Located in Colorado's Rocky Mountains in the western US, Breckenridge is a popular drive out from Colorado's state capital Denver. As it is just a short hop out of the city, Breckenridge is a top choice for those looking to enjoy winter sports in a stunning alpine setting close to Denver; or for picture-perfect scenic hikes in the warmer months.
The 110-mile scenic drive from Denver to Breckenridge crosses the Rocky Mountains, and some drivers might find the hairpin bends, drop offs and snowy conditions scary to navigate. The alternative route - taking the interstate - can make the trip feel much more manageable.
We've put together some of the key information you need to help you plan your trip, so keep on reading to find out what this mountain drive has in store.
Which route should I take from Denver to Breckenridge?
|The I-70 Route||80 miles||1 hour 30 minutes|
|The Hoosier Pass Route||110 miles||2 hours 10 minutes|
There are two main routes between Denver and Breckenridge. The fastest goes via Interstate 70 (I-70), and the more scenic route follows US-285 and then crosses the Hoosier Pass.
As the I-70 takes you right through the mountains, you might be worried about the high elevation, steep drop-offs and hairpin bends on this route (as well as the scenic route), and how to drive through slippery or snowy conditions in the winter.
Depending on which route you take, you may also be wondering about the challenges of heavy interstate traffic or the lack of stopping places on the two-lane US-285.
Most of the time these factors won't be an issue, but in winter weather conditions - which can last from November through April - some drivers might find the route scary, especially if they are not used to driving in these conditions, or on mountain roads.
Snow and ice are highly likely on both routes between November and April, and often result in road closures - even on the interstate. But seeing as the Colorado Department of Transport is very experienced in managing these conditions, these major roads are kept as safe and clear as possible through the winter months.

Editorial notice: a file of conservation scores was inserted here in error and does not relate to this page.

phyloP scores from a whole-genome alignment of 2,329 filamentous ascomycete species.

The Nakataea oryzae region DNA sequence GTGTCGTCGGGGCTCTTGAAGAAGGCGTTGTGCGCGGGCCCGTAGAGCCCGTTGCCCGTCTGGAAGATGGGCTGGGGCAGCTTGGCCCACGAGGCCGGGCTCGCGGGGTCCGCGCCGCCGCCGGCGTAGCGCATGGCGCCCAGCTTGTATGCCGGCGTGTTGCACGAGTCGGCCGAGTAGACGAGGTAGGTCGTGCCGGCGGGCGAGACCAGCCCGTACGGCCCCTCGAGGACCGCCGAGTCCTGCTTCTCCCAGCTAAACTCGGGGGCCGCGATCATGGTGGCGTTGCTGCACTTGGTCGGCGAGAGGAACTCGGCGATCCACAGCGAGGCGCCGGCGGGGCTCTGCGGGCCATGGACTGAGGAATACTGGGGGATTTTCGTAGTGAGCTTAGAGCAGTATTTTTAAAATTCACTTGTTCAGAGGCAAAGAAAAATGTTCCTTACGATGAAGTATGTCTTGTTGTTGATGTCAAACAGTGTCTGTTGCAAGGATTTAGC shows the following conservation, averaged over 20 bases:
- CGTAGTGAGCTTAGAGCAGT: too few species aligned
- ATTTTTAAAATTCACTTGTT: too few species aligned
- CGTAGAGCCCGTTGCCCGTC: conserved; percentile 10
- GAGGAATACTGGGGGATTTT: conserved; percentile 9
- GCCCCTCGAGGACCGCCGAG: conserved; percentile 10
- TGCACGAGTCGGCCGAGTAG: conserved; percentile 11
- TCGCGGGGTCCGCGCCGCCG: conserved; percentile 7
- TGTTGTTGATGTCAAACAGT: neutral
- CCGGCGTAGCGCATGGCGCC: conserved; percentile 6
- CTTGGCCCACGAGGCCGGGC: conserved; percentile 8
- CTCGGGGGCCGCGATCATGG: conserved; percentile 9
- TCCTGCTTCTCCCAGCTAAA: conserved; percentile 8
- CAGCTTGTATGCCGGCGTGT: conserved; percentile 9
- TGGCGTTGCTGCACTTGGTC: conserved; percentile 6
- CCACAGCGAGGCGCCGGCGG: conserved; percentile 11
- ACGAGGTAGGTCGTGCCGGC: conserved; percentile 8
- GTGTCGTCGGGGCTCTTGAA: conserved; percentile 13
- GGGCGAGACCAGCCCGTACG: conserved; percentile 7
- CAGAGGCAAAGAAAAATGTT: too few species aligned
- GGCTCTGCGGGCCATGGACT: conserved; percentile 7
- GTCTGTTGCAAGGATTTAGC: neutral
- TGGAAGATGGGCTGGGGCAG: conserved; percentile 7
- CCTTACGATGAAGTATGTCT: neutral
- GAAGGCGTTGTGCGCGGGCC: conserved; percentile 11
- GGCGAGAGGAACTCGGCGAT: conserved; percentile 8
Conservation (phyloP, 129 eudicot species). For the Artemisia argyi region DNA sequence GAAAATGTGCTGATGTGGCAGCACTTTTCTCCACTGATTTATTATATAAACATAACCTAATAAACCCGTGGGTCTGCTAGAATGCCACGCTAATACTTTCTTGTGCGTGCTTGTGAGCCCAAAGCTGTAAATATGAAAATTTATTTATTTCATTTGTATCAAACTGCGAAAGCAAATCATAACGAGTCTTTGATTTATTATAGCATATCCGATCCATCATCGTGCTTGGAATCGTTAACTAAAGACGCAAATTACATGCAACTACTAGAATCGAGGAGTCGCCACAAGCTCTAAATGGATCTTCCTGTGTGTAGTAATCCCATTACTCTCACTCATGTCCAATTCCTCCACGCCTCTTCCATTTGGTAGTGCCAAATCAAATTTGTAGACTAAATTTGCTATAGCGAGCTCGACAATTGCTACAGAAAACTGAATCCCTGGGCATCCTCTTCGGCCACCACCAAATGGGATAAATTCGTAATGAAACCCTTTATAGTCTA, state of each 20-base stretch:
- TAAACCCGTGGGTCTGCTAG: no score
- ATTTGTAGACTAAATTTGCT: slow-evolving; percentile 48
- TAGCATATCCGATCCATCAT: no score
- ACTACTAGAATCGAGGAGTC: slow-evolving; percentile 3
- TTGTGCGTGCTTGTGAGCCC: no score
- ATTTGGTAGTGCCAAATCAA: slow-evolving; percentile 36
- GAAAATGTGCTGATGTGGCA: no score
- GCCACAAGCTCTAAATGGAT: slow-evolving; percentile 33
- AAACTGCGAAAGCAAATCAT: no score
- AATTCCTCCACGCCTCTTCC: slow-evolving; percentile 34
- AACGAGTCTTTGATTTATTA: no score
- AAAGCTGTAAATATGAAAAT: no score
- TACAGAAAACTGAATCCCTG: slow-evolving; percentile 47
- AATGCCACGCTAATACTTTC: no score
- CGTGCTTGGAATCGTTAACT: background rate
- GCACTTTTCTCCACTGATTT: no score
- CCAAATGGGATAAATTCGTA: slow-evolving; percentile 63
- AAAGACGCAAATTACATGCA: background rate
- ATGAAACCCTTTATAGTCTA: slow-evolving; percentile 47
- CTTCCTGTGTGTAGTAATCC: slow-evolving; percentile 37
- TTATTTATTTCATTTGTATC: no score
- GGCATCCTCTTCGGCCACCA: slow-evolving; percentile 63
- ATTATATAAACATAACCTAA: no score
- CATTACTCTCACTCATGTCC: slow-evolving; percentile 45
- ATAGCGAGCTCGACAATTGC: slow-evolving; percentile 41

Local regulations also state that additional tire traction is required on I-70 all through the winter and on other routes during severe conditions. This makes driving safer for all.
Keep on reading to find out more about driving in winter conditions, plus some of the other things that might make this route through the Rocky Mountains feel scary.
Driving on the safest route from Denver to Breckenridge
We'd suggest that the safest route from Denver to Breckenridge is to follow I-70 W as far as Frisco, where you'll turn onto CO-9 to make your final approach to Breckenridge.
The I-70 route is a divided highway most of the way and uses tunnels and bridges to avoid winding switchbacks/hairpin bends that are a feature of the Hoosier Pass. The longest is the Eisenhower Tunnel, which in good conditions you can bypass via Route 6 for a short drive with some stunning views.
Colorado's Passenger Vehicle Traction Law means that from September to May all vehicles travelling on this stretch of I-70 must meet particular traction requirements (in brief, this means using of snow chains, winter tires or four-wheel drive) – whereas, on other roads including the Hoosier Pass, these requirements are only brought in during particularly bad weather or conditions.
Even when snow chains are taken into consideration, some drivers will be more comfortable taking this route in a four-wheel drive through the winter.
Driving on the scenic Hoosier Pass Route from Denver to Breckenridge
The scenic route from Denver to Breckenridge avoids the interstate, which means it takes a little longer to reach Breckenridge this way. The 110-mile route takes 2 hours and 10 minutes to drive in good conditions.
The scenic route picks up US-285 on the edge of Denver then through Bailey and Jefferson as far as Fairplay. Here, the route turns onto CO-9 to cross the stunning Hoosier Pass, before arriving in Breckenridge from the south.
There aren't as many stopping places on the highway as you'd find on the interstate but seeing as the route passes many small towns and viewpoints there are still plenty of places to pull over on US-285 and CO-9 if you do encounter problems. However, if you encounter a sudden breakdown you might have to stop on the road.
Although this is a smaller road than the interstate, it's still a major route through the mountains. There are a few drop-offs but as CO-9 is a major highway there is still plenty of space on the road - this isn't a cliff-hugging alpine drive.
There are also a number of switchbacks/hairpin bends as the CO-9 travels through the Hoosier Pass, but travellers report that these are easily managed as long as you take your time and approach them at a speed you're comfortable with.
Things to know that can impact the drive on the safest route from Denver to Breckenridge
I-70 is one of the busiest roads in the country, with 4 to 6 lanes on a divided highway (at least two in each direction). This means you might experience heavy traffic, however, it's usually possible to pass other vehicles safely, and the road is kept in a good state of repair.
The route includes innovative and modern structures as it races through the mountains, meaning that many of the concerns you might have about driving on mountain roads can be avoided, however, there are still a few things to keep in mind.